Raising Questions of Power in Reigns
Reigns, released late last summer, situates the player as king of an ancient kingdom, located somewhere faintly European, somewhere in the early 7th century. But you’re not one king; you are all kings, a long-reaching dynasty of king after king, each taking up the crown upon his predecessor’s fall. The situation, then, is simple: kings upon kings who must balance the church, the army, the treasury, and the people, and the player steps into the role of king in an equally simple setup: a Choose-Your-Own-Adventure card game version of the monarchy with a Tinder-style twist–in each moment, the player has choices. Swipe (or on PC, select) yes or no, positive or negative.
But it turns out none of this is particularly simple at all. Every decision, every swipe, has impact; refuse to build more churches and fall out of favor with the church; refuse to give the miners a raise and preserve your treasury, but lose favor with the people. Run out of favor with any of the four pillars of the kingdom, and you’re out: slaughtered, exiled, beheaded, crushed, dozens of deaths and endings, (almost) all of which leads to a new king, a new moment… and repetition of choices.
Ruling is repetitive; sometimes the people you face change, but the situations do not. You must always consider and reconsider the distant village turning to polygamy. You must consider the level of the river, the nation to the south with a marriageable daughter, the size of the army, the possibilities of trade and discovery. The kings change; the moments repeat. Power continues as the dynasty flows onward, and even as the years turn, power remains with the king. With the player in the role of sovereign.
We think of sovereign power not as power earned, but power bestowed, at least when we’re thinking of sovereign power both as absolute and unquestionable, and in a medieval/feudal sense – the divine and absolute power of monarchs. And though Reigns continues beyond what we think of as this era, we do see that play out: the kings in Reigns rise again and again, in a never-ending line, taking up the mantle of rulership as it is bestowed. Their decisions are all. If you say no to a minstrel, a song is not created. If you demand the miners keep digging, they dig.
But that doesn’t necessarily translate to absolute power at all. Sometimes your court decides to create a fake dragon/kidnapping scenario because they believe it will please you; you can go along or not, but you can’t stop them in the beginning. Sometimes the jester causes trouble. Sometimes a mob rises, despite high levels. Maybe instead we should consider this: the power is absolute, but the consequences are, too, and no decision exists in a vacuum. Reigns is a long balancing act between treasury/church/people/military, and sure, you have the freedom to choose any way you’d like… so long as you’re fine with being thrown to the dogs. Is this power? Is it freedom? Is the king free?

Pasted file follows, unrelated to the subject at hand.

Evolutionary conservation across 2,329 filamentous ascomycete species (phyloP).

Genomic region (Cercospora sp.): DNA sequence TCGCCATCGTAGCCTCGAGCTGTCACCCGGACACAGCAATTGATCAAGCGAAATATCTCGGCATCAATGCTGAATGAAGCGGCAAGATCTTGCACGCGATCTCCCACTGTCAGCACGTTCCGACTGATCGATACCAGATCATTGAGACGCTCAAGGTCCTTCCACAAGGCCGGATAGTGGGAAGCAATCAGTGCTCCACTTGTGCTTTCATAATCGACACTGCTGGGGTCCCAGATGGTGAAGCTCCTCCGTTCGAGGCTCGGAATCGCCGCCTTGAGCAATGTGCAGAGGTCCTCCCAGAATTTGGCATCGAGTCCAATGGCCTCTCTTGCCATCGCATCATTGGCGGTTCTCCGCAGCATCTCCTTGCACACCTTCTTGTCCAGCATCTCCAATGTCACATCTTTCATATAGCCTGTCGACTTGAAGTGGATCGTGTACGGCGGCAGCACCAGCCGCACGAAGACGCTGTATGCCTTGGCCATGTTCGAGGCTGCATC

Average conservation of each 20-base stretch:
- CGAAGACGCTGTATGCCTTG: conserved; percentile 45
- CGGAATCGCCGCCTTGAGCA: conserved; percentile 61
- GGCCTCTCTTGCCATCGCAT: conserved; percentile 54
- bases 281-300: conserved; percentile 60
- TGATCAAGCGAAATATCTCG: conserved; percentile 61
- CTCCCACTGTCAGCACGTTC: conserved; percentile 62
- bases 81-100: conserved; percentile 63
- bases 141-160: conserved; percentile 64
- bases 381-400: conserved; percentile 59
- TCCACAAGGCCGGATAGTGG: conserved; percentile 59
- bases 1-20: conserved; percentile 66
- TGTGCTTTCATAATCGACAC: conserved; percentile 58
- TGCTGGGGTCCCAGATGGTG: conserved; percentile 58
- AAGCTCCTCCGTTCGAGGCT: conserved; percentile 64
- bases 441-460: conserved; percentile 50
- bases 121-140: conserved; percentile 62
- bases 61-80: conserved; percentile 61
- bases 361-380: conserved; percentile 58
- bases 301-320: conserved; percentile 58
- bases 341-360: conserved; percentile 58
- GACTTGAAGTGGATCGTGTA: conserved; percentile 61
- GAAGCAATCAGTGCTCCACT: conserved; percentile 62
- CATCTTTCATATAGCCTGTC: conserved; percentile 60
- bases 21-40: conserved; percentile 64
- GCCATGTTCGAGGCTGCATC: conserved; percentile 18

We don’t see the people except through their avatars of power, the priests and generals and ladies of the court, but we are always aware of these larger groups of people via the meters measuring levels of approval. We can watch the reactions of the people in real time when we make a choice, and we can even get a sense of big impact versus small (or the actual impact, through certain items) before we make a choice, but we still, as king, can’t absolutely determine the impact of a choice until after it’s made. You can estimate, but you’re estimating with the fate of the people or the fate of yourself. The estimates get easier as the centuries pass, but still, nothing is a sure thing. As player, you’re playing dice with the kingdom and with your own person. Does this matter less if you know you will (almost) always resurrect as a new king? If you can’t see the people, but only a meter, do the people matter less? Do you have the power? Is it you as king, you as player? Or is it the four pillars of the kingdom that really hold the power, and you-as-king must work to balance and please them? If so, then is it the system of connecting factors that guide and control everything that happens here?
Reigns is a playful look at ruling, at dynasty, but underneath there’s a very serious question about power and its function, and too about the struggle of balancing ethics and pragmatism. I was most interested, personally, in trying to rule for the people, to support the poor, but sometimes doing so meant death — and if I die, the king who wants to help the poor, then is it worth always helping the poor… or should I sometimes not help the poor in order to stay alive and help them next time? Each simple swipe left or right might actually hover over a staggering chain of possible impact. And yet it’s so abstracted and even silly at times that it’s easy to forget that it all represents people, or simplistic versions of real systems. At least, until they come for you, and throw your body to the dogs.
Perhaps, at heart, Reigns isn’t very playful at all, but despite the (necessary) repetitive aspects, it’s a hell of a game.